Gender and Career

woman in black coat

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On Thursday, 21st June, New Zealand’s Prime Minister Jacinda Ardern gave birth to a baby daughter. The news made the headline in newspapers, blogs and magazines throughout the world. When my husband told me about the news over the phone while I was at work, my first reaction was “So what?!”. Women have been and are giving birth to children every second of the day around the world, with many women doing so in much less fortunate circumstances than New Zealand’s prime minister. The ability to bear children is part of who we are as women, part of our biological make-up. So, what was so special about Jacinda Adern’s baby news that it was followed around the world?

Going through the articles of newspapers from various countries, I learned that Jacinda Adern is the third woman to lead New Zealand and the youngest prime minister in 150 years. More importantly so, she is also the first world leader to give birth while in office in nearly three decades. The only other woman was Pakistan’s Prime Minister Benazir Bhutto, who gave birth to daughter Bakhtawar in 1990. Adern plans to take six weeks of maternity leave before returning to office. Although Deputy Prime Minister Winston Peters will take over as acting prime minister during this time, Adern will still be consulted on major decisions, including national security. Upon her return to office, Adern’s partner Clarke Gayford will become a stay-at-home parent and look after their baby daughter.

Learning about the decisions and arrangements made between Adern and her partner in light of their baby daughter’s arrival, I felt indeed a sense of pride that this couple challenges traditional stereotypical ideas about women and men as well as mothers and fathers. Aderns’ plans reflect a groundbreakingly different approach to both political power and motherhood. This feeling of pride made me aware of the fact that despite gender fair legislation, gender mainstreaming, and other efforts to improve gender equality and gender balance in leadership, women in positions of power and authority are still a rare sight – mothers even less so.

People tend to have dissimilar beliefs about leaders and women and similar beliefs about leaders and men. For example, women are perceived as caring, gentle, and affectionate whereas leaders and men are perceived as assertive, ambitious, and able to lead. Eagly and Karau explain how this incongruency between beliefs about women and beliefs about leaders can give rise to two forms of prejudice towards female leaders: First, people believe that women do not have what it takes to be a leader, making it difficult for women to access leadership roles. Second, people evaluate actual leadership behavior in women less positively than in men because the exact same behavior is perceived as less desirable in women than men, making it very difficult for women to succeed in their roles. Even if female leaders were able to navigate these two challenges successfully, the next one would await them once they become mothers. Research shows that the professional role is incompatible with the role of a mother but compatible with the role of a father in perceivers’ eyes; Western society traditionally expects women to be the primary caregivers and men to be the primary breadwinners. As a result, Cuddy and colleagues found that when working women become mothers, they trade perceived warmth for competence, which unjustly compromises their professional credibility and their odds of being hired, promoted, and supported in the workplace. In contrast, no one questions working fathers’ professional credibility; however, men who request family leave are seen as less competent and weak as shown by Rudman and Mescher.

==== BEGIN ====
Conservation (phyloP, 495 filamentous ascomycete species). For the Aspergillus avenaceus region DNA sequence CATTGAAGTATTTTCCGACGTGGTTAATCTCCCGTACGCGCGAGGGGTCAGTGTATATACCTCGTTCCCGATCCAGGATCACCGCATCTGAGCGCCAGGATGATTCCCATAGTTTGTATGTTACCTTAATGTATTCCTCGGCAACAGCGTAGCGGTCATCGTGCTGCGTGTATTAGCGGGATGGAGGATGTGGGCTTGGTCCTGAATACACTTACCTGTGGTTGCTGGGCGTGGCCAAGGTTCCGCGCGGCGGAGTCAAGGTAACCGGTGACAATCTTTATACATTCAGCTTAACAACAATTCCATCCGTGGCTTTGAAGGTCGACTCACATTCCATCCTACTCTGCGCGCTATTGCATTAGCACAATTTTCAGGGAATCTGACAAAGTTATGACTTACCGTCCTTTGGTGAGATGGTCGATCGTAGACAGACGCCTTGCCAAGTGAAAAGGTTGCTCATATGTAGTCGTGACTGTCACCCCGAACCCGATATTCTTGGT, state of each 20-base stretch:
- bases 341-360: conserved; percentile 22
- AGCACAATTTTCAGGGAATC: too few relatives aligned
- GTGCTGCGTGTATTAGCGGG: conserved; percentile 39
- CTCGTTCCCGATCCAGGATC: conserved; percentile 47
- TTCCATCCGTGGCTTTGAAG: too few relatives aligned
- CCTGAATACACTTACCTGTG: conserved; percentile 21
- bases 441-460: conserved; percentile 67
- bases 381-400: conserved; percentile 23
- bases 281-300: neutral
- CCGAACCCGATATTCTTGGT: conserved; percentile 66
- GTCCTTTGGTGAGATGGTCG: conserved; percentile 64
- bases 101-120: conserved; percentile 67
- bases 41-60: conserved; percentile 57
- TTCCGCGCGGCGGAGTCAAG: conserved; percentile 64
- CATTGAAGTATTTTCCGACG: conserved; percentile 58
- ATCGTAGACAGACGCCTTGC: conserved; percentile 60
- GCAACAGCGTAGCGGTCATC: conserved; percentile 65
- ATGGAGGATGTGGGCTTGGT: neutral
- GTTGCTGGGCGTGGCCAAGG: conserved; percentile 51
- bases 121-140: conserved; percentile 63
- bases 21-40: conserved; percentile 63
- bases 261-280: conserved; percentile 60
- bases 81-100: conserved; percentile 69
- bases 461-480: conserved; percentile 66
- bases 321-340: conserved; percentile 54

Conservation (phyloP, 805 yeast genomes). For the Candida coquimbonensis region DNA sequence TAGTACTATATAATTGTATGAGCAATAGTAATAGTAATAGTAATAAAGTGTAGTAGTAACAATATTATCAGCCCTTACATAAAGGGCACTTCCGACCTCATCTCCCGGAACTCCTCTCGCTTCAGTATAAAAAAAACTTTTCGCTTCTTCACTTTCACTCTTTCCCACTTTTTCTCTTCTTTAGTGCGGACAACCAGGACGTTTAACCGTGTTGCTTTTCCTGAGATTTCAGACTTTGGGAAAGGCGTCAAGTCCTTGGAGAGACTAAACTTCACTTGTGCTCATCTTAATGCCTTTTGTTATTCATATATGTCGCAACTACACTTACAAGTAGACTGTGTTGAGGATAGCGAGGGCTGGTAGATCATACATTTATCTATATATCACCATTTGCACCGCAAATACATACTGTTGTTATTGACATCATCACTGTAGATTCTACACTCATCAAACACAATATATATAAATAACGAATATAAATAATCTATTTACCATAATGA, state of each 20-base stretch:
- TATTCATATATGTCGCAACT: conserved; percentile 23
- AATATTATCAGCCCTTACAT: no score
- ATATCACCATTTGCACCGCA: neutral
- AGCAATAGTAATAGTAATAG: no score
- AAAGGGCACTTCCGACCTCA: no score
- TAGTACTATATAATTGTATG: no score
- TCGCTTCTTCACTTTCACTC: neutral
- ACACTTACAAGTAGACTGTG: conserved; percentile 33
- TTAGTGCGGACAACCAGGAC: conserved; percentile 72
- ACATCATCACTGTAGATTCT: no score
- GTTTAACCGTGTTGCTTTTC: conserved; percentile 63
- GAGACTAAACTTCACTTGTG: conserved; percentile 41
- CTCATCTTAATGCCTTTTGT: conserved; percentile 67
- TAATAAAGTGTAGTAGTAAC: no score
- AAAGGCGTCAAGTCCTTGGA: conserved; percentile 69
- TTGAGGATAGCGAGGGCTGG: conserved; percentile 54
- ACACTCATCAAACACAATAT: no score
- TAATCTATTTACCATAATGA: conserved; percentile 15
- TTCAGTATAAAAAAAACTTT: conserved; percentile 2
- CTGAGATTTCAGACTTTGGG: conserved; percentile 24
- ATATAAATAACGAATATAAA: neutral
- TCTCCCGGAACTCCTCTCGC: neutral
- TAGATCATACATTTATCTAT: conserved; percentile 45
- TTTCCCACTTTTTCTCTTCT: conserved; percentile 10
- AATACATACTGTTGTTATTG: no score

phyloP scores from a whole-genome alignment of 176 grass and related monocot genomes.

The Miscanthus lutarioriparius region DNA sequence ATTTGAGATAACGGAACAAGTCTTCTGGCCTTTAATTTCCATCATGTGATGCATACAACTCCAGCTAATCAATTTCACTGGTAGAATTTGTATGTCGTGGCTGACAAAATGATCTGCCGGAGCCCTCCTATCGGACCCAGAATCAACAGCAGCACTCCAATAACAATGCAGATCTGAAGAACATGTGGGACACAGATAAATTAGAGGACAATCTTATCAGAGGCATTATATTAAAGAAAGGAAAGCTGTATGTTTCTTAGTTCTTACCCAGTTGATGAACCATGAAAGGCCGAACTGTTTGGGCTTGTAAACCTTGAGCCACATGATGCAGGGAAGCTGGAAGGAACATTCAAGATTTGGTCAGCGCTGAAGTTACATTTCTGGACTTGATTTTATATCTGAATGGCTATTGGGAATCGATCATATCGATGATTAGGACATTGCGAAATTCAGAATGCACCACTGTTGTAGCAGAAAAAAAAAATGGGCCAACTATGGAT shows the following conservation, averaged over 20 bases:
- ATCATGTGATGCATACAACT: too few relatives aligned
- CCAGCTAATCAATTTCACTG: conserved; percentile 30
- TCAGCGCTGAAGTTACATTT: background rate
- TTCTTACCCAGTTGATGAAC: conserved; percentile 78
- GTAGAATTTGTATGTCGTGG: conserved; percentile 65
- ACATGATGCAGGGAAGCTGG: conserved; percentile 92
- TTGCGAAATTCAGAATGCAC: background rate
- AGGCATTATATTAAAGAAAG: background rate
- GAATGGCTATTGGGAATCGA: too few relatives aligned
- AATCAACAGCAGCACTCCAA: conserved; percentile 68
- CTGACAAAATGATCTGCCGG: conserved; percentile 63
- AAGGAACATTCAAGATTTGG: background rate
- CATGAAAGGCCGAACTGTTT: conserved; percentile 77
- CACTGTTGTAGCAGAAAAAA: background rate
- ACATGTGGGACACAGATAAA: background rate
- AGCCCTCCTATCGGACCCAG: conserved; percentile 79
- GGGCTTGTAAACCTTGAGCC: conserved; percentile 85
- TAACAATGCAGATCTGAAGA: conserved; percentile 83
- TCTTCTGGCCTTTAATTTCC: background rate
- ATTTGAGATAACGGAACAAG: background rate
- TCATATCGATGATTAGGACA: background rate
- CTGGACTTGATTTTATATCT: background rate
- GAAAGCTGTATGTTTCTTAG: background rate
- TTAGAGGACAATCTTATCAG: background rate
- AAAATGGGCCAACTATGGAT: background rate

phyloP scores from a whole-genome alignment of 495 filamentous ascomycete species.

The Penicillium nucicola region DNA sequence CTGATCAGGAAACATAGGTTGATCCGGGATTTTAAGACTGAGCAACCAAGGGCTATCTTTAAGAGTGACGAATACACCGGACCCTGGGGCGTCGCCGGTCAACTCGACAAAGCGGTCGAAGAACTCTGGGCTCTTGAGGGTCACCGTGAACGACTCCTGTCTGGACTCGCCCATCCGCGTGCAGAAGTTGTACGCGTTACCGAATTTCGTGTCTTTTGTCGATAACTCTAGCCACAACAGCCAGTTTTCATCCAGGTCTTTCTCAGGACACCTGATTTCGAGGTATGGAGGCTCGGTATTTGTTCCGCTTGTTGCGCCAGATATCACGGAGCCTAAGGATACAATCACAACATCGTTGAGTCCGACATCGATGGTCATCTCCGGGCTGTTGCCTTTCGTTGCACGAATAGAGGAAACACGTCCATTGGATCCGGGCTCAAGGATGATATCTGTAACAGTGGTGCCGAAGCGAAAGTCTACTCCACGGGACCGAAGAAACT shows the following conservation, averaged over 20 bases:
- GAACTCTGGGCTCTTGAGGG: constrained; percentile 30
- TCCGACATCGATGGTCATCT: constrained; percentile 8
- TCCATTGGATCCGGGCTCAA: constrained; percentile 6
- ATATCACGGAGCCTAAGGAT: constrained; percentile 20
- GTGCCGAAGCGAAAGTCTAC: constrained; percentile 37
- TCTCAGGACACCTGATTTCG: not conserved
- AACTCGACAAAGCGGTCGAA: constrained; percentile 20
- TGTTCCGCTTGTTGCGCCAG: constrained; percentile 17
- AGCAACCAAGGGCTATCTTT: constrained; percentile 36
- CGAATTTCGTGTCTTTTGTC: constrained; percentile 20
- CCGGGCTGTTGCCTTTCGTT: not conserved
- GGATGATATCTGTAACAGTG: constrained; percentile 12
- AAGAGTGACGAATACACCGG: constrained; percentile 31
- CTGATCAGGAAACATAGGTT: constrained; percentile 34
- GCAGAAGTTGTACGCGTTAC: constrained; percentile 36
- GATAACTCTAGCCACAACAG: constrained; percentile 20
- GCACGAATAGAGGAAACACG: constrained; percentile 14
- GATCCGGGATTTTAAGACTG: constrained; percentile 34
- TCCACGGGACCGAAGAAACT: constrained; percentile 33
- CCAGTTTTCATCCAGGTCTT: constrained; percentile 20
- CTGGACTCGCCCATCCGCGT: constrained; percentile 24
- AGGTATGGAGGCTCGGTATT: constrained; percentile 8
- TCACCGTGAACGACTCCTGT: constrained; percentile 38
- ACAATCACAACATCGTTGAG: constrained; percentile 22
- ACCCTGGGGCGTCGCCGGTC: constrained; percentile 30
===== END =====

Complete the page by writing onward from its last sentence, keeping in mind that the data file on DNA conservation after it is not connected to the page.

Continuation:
In light of this research evidence, the arrangements put into place by Adern and her partner upon the arrival of their baby daughter are brave and to be admired. Behaving in a gender a-typical way as women and men as well as mothers and fathers bears a significant risk. But it is also an opportunity to challenge traditional stereotypes and afford greater behavioural flexibility for both sexes in the future. I now understand why the world followed Adern’s pregnancy and the baby news so closely. These events have symbolic importance for women and men throughout the world who advocate social change, gender equality, and women’s empowerment. It requires both sexes to embrace this change and to re-define traditional notions of a career, the division of labor between the sexes, and traditional expectations of what good mothers and fathers are like and should be like. Former New Zealand Prime Minister Helen Clark wrote in an email to The Associated Press that “this is a sign of maturity as a country and its acceptance that combining career and family is a choice which women are free to make. Let’s also celebrate Clarke as a modern man who is happy to be the full-time parent of a young child.”

Let’s hope that this brave young couple in New Zealand and their baby daughter will inspire not only their own country but many others, paving the way for other non-traditional career couples and families.

About the author:
Janine Bosak is an Associate Professor at DCU Business School, Dublin, Ireland.
You can contact her at janine.bosak@dcu.ie

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